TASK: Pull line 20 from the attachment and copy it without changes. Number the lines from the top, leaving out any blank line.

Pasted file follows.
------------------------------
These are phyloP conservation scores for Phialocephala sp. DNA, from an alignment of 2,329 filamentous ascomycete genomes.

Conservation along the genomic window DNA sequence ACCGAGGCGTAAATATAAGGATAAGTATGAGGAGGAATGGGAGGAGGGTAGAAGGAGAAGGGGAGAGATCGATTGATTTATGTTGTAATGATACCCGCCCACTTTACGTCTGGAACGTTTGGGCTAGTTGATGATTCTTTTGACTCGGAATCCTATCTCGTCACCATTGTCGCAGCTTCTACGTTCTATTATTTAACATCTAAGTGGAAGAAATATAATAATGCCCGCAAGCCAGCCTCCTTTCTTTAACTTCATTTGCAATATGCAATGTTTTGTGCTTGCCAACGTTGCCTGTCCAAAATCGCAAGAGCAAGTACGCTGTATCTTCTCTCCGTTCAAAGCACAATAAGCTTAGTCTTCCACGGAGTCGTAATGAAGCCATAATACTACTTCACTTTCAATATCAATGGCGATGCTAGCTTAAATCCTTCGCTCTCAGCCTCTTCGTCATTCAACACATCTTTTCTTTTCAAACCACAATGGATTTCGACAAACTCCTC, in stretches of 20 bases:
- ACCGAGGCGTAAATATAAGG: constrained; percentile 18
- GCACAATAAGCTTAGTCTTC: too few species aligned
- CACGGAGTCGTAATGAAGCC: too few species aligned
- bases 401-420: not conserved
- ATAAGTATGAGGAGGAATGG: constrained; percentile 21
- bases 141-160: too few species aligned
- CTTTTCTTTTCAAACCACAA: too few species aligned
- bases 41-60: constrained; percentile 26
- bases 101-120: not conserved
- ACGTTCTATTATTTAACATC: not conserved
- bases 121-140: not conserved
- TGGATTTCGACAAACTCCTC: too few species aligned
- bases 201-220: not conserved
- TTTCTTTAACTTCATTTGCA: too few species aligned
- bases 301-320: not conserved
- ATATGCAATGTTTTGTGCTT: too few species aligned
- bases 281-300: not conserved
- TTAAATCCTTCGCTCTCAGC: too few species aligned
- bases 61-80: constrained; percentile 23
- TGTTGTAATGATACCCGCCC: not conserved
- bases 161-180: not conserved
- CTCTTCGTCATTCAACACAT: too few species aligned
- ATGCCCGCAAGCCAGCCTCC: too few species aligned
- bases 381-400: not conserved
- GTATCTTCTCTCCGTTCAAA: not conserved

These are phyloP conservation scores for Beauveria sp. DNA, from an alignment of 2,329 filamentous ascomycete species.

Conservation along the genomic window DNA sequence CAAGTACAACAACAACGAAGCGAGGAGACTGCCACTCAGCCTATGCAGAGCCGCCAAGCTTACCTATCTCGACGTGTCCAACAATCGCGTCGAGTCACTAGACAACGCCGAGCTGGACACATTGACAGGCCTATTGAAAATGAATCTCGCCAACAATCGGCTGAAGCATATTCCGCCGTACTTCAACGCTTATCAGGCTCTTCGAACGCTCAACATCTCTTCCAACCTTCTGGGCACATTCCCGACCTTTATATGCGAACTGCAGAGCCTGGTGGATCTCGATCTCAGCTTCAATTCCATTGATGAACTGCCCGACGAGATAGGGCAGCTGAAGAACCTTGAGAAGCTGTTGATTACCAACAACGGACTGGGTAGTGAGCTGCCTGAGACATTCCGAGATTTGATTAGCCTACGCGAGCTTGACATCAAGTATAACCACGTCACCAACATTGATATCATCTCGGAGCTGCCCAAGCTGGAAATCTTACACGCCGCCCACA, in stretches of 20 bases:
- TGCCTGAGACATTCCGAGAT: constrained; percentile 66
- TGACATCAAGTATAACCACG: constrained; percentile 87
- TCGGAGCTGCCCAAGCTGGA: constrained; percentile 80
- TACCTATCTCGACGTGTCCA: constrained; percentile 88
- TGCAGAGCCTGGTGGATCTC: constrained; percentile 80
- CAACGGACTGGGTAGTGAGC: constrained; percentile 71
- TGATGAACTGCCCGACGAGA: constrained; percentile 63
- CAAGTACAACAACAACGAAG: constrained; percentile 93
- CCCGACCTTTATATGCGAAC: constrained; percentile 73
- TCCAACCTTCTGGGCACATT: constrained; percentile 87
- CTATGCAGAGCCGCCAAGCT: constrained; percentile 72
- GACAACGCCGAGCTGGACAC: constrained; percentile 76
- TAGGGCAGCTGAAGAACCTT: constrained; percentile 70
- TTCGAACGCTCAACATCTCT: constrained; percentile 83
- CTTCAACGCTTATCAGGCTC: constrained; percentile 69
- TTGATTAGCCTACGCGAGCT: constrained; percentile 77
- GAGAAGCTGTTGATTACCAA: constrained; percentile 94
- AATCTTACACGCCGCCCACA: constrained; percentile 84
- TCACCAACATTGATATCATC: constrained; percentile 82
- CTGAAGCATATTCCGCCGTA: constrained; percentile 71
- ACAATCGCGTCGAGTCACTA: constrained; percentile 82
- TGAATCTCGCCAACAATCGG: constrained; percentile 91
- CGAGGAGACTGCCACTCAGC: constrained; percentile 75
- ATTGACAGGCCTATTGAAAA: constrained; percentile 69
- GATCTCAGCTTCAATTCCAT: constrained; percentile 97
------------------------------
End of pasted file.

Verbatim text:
- TTAAATCCTTCGCTCTCAGC: too few species aligned